Joan turned to look at me, “You want to order? My treat.”
“No thanks. I’m in line. I can take care of mine.” I had no desire to break in front of the frustrated but definitely cute brunette. Just then, I caught a glimpse of the guy behind the counter smiling in my direction. I guess he’s the barista.
“Okay,” Joan said.
The trio moved down to the pickup counter and chatted amongst themselves. The brunette placed her order, post-haste, and stepped around to the back of the trio. As I moved up to the cashier, there was a growl and a loud hiss. Out of the corner of my eye, I saw the inept barista spray the front of his apron with steamed milk. I could see that he was not only steamed literally, but also emotionally. He put on his best embarrassed-face for a second before replacing it with a sour expression as he continued his fight with the espresso machine.
I ordered my usual – a grande vanilla frappuccino crème with whipped topping, double cupped. As I was paying the cashier, I heard the decadent pastries calling my name. “Joe. Eat me,” said a caramel brownie. “No, Joe, eat me!” yelled the double chocolate chunk cookie. The sesame bagel pouted, knowing that I’m not partial to bagels.
It was about this time that I noticed the cashier didn’t ask for my name. Back home in Jackson, they always ask for my name to write on the cup. Sometimes I pick random names to give them, like Wizaiker or Zachariah, just to see how they spell them. With five orders, my mind concocted several outcomes involving the frustrated barista. None of them ended happily.
I met up with Mom and the rest of the ladies. Mom had her mocha cappuccino in hand and Louise just picked up her frappuccino. Louise stared at it with puzzlement which I figured was because it was her first frappuccino. Soon the puzzlement jumped from her face onto mine. I did the standard double-take as I saw her draw the cup close to her mouth to lick a dollop of whipped topping out of the quarter-size hole in the cup’s top.
Louise looked to the rest of the group, “Boy, this is good. If the rest of the cappuccino tastes as good as this topping, I made a great choice.”
“W-What do you mean ‘cappuccino’?” I asked Louise.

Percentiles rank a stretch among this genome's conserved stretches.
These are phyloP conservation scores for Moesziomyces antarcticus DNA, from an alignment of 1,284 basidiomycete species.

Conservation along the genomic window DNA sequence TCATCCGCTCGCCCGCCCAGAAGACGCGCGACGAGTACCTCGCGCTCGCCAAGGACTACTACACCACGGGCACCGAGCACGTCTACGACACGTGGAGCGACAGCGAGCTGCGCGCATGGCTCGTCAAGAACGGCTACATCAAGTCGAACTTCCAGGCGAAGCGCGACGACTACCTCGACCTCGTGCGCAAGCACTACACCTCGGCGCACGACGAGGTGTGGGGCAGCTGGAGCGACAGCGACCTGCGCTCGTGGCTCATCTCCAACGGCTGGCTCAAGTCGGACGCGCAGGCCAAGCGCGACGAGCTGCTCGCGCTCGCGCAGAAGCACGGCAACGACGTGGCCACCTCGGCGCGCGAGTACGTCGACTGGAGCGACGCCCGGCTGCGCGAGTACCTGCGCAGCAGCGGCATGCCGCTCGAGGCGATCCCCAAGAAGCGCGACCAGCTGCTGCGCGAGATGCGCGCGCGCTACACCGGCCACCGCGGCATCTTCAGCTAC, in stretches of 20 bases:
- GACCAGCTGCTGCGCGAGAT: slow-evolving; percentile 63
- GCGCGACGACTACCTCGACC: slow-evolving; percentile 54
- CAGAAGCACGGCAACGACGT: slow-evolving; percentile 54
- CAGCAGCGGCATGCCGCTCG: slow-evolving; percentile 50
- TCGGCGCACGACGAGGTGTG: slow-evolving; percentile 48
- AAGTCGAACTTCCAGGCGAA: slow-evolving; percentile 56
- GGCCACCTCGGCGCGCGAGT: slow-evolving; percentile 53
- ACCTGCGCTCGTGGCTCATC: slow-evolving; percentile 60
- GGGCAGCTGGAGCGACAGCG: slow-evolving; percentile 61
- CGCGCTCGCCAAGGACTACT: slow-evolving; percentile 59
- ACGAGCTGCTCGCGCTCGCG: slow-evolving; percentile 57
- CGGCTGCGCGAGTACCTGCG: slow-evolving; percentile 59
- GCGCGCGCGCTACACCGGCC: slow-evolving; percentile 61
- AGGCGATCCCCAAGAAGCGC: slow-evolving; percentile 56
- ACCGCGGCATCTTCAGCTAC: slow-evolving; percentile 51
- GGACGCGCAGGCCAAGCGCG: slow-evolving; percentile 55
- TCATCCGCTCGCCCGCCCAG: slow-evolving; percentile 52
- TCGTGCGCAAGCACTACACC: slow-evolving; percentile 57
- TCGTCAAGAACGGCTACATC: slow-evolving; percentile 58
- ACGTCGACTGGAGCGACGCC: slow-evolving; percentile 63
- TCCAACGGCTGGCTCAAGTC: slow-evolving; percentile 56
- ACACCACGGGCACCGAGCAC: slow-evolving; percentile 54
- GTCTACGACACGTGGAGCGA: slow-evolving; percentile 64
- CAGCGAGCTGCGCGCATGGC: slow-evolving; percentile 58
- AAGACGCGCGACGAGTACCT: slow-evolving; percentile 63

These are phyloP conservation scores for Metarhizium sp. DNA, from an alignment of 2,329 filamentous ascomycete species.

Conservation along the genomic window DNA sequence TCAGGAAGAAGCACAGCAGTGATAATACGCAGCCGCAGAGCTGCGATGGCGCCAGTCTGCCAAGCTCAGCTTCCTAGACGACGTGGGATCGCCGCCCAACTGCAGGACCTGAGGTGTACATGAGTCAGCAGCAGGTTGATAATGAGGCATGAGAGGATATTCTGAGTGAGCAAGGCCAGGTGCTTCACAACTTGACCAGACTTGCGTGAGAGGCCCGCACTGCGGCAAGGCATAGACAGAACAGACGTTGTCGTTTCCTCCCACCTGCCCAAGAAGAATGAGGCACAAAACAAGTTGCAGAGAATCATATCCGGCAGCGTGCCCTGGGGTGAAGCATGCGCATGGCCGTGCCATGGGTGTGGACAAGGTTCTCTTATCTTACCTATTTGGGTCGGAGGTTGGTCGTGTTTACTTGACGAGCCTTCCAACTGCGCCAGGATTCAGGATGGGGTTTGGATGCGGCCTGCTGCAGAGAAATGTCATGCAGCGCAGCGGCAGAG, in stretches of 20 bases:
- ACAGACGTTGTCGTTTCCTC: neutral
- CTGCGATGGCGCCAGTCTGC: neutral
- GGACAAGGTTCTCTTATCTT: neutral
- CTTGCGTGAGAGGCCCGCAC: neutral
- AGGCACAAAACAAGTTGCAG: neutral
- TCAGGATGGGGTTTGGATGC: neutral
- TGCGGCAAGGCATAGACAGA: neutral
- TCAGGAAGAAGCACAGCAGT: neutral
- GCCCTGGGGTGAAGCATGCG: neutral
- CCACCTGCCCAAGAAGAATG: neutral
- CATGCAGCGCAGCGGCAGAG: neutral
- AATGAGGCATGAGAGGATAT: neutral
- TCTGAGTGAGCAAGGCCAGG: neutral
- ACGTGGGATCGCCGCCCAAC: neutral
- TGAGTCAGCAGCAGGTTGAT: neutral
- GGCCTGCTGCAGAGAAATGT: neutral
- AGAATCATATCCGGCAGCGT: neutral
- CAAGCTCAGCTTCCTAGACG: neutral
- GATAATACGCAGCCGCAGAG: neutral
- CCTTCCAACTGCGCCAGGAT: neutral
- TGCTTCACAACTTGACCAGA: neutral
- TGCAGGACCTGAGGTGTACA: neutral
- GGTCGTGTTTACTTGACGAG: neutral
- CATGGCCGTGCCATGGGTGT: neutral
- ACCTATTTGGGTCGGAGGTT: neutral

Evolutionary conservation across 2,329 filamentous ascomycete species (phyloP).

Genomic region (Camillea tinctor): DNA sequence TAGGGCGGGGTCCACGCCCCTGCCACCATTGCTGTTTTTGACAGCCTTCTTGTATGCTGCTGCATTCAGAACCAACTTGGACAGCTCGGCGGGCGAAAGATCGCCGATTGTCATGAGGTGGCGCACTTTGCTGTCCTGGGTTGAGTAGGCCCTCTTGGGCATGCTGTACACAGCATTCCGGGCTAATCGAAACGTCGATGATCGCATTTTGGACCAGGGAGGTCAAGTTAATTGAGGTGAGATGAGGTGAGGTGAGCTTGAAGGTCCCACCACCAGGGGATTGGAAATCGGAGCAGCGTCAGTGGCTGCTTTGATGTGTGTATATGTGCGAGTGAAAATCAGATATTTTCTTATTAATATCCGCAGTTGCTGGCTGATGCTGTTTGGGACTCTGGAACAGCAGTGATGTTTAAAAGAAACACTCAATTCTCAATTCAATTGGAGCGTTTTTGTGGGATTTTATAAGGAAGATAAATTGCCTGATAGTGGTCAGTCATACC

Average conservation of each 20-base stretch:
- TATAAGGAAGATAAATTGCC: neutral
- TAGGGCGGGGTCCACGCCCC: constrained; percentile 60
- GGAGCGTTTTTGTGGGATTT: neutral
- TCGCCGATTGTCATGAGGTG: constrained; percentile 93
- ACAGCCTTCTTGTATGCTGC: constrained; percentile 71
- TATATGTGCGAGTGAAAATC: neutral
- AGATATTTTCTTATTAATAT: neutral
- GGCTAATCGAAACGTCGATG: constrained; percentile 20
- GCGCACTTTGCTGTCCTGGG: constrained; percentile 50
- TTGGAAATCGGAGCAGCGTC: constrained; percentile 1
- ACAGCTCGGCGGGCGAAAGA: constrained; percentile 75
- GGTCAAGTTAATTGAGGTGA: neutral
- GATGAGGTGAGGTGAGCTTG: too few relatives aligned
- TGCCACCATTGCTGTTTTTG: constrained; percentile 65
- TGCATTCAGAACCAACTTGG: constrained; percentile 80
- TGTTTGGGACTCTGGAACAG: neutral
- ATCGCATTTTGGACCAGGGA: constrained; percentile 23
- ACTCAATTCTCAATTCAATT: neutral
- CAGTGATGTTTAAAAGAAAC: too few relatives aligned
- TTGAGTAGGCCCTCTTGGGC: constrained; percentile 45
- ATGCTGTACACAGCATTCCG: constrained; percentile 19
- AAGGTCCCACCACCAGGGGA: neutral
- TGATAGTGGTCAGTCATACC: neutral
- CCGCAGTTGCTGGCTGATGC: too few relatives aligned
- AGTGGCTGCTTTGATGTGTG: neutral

The barista placed another drink on the counter, “Here’s the tall lungo Espresso.”
“I ordered a cappuccino and it tastes pretty good,” answered Louise. She seemed pretty excited about her selection.
“Is that cup hot or cold, Louise?” I paused here just a little to see if my question would sink in quick or if it would slow drip like coffee. “You see, if it’s cold, then that’s a frappuccino, not a cappuccino.”
Louise stared at me blankly. A bead of topping crested her nose like a snow covered mountain.
As the barista finished another drink, he said, “Here’s your cappuccino, ma’am.” He realized the drink he had sat down a minute ago was in Louise’s hand. “Uh, that’s frap’s not yours. It’s Rose’s.” He pointed to the brunette behind Louise. The brunette shifted her weight to one leg and checked her watch. “Could you give it to her?” the barista asks. Apparently, he didn’t see the whipped topping on the tip of Louise’s nose.
“You better make her another one. I touched the top of this one.” Louise sat the molested drink down on the counter. She didn’t realize her nose was still snow-covered.
The barista looked at Louise, the disgust glaring from his eyes. He snatched up the drink and tossed it in the trash as he mumbled something under his breath. He began remaking the brunette’s frappuccino and looked over his shoulder back toward me.
Mom and Joan, who had been perusing the nearest stack of books, came up to Louise. Mom asked, “What’s wrong?”
“Well, I asked that guy if the drink he put down was mine and he didn’t say anything.” Louise’s reply sounded legit. “I just thought it was mine because I was next to order.”
“Well, that was an honest mistake.” Joan was trying to diffuse the situation.
“Yeah, he should have said something when you asked him,” chimed in Mom.
I guess Joan and Mom were still zoning in their own little world; they didn’t seem to pay attention to Louise’s white-tipped nose. Am I the only one who sees this?
The barista came back to the counter holding out the fresh frappuccino, “Here you go, Rose. Sorry to keep you waiting.”
The brunette steps up to claim her prize. “That’s okay Chad. Are we still on for tonight?”
“Sure. I’m really looking forward to our first date.” I never thought I’d be so happy for Chad to be dating Rose. Those smiles he flashed must have been for her.
Louise backed away from the counter, joining Joan and Mom. A minute or so later, Chad set my double-cupped frappuccino on the counter. “Here’s yours.”
I get my drink and turn to the trio. “Are we ready to go?”
The four of us came to an agreement faster than you can say ‘bad day’. On our way out, something still bugged me.
“Louise, could you wipe the crème off your nose?”
© 2004 David Carroll. All rights reserved.